With the fact that a good TOEFL or TOEIC score will be a decisive factor to getting a job in Korea, Koreans teach their children English as early as pregnancy, and some adults spend every minute of their spare time studying English. Here's how they proceed:
Pregnant women teaching their baby English:
They read their children stories in English, make them listen to tapes in English, watch educational English programs and other English language programs on television. In some cases, they will hire a native speaker to read stories out loud or even have conversations with their to-be-born baby.
Does it work? There is no scientific evidence that a fetus who listens to people speaking any language around them will grow up to speak the language. So far, linguists have demonstrated that language acquisition is a lifetime achievement, but that the crucial stages of language acquisition are between the ages of 8 and 12. That is, languages learned before will be forgotten, languages learned afterward will be spoken with minor grammar mistakes.
Hiring English speaking nannies to talk with babies from 0-5 years old:
They hire nannies and ask them to play with their children so that they can learn English.
Does it work? Depending on how much time the child will spend with the nanny, some English can be learned. But as soon as the nanny will be gone, so will the English.
Making children attend English-language pre-schools:
Some Koreans pay of fortune so that they children can attend kindergarten with teachers from English speaking countries. Since linguists have demonstrated that language acquisition in schools is made through interaction with students and not through that with teachers, and Korean children will spend most of their time speaking Korean to each other. And what five year old child would pay attention to a language class or to a teacher speaking a language he does not understand? Children attending such kindergartens may at most learn a few English words and phrases, but will not be able to build constructive grammatical sentences.
Making elementary school children attend hagwons:
Those children have often reached the crucial age to learn a language: 8-12. They attend English hagwons and take English classes in school, classes which require them to answer standardized questions and check whether they memorized the vocabulary, but where they don't have actual conversations in English.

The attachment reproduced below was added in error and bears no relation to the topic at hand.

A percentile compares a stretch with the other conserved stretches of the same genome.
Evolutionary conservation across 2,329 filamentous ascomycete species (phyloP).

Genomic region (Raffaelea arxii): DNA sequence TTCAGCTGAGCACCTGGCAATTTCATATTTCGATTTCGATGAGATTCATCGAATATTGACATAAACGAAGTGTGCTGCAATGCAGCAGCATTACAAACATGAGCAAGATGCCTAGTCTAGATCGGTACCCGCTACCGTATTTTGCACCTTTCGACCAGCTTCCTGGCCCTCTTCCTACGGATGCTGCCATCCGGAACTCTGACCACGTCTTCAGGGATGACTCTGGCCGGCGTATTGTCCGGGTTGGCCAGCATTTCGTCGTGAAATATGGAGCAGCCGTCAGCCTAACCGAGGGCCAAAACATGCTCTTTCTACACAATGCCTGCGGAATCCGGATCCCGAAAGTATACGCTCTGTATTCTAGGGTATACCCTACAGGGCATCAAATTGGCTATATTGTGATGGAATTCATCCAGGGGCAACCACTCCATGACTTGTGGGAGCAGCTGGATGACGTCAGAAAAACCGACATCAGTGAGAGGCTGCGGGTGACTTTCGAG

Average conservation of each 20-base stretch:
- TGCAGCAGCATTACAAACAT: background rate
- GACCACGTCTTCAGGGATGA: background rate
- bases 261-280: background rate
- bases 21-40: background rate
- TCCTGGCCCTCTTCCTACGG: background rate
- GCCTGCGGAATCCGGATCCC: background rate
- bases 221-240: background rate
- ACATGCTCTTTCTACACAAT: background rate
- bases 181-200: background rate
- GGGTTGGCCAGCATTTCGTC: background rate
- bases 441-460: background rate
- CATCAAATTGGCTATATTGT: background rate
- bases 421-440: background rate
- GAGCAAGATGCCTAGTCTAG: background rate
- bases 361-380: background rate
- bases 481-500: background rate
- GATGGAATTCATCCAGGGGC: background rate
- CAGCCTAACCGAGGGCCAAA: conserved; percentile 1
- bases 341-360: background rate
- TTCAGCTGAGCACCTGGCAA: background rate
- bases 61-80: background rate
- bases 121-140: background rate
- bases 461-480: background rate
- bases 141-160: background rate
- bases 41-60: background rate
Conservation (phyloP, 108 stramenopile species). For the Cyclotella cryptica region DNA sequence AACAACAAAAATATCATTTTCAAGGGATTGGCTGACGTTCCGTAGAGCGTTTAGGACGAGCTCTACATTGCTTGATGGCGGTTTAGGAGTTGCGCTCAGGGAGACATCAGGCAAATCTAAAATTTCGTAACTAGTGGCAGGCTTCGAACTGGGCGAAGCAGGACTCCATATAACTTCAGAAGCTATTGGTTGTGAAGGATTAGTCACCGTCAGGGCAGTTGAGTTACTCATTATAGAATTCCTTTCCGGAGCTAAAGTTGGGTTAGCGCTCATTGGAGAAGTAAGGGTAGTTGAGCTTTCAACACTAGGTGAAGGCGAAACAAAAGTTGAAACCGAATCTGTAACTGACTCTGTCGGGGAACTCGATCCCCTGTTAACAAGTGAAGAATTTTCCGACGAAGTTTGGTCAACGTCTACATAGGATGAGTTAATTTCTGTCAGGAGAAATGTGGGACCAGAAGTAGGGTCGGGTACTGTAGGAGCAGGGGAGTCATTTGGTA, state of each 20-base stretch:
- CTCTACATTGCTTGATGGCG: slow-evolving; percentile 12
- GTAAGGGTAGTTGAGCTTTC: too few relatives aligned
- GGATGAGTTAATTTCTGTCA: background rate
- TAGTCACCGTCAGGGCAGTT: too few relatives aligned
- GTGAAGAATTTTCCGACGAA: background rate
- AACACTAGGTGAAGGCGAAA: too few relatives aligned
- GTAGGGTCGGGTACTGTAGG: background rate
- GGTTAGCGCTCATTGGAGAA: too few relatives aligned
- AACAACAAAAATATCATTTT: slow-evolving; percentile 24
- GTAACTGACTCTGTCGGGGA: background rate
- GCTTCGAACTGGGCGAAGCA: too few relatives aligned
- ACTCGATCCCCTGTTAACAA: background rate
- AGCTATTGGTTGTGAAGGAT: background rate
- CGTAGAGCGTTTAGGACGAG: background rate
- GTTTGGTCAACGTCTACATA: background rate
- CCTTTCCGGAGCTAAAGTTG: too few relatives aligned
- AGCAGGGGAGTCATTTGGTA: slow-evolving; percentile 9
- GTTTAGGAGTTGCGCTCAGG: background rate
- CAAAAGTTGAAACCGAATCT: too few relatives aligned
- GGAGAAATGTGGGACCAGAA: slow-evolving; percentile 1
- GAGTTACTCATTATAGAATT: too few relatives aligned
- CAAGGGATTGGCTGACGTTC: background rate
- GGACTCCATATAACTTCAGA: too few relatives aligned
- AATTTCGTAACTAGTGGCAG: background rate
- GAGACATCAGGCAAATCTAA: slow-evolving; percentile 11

Does it work? Though children have reached the crucial age to learn a language, once again, languages are learned through interaction with classmates. They may learn a great deal of vocabulary and grammatical structures, but they will only remember them if they use them. If class consists in answering written questions, they will be good at answering questions, period. If class consists in memorizing vocabulary, they will be good at memorizing vocabulary. And if class consists in having conversation in class, they will be good at having conversation inside the classroom, but will not be able to have conversation with an actual English speaker.
Hiring private tutors for children:
Private tutors are expected to help their children with homework and check if they have memorized those lists of grammar or vocabulary. In some cases, they will expect tutors to have conversation with children.
Does it work? It may help children get better grades in school but it will not actually help kids be fluent in English. To be fluent in English, constant interaction with classmates or parents is required.
Sending children to foreign countries:
Some parents send their children to English-speaking countries so that they can learn English. They attend local US, Canadian or Australian schools and interact with local people.
Does it work? Children will learn the language and speak it more or less fluently, depending on how old they were and how long they lived in the country. They will learn the language regardless of their personality. However, they will also learn the culture and start to view some aspects of Korean culture as unacceptable. When they grow up and become adults, they are not likely to live in Korea, and if they do, they will tend to own their own businesses or work in the education sector or any independent job that does not require having to deal with the local culture. Note that children who only spent one year as part of an exchange program will not learn to speak the language fluently.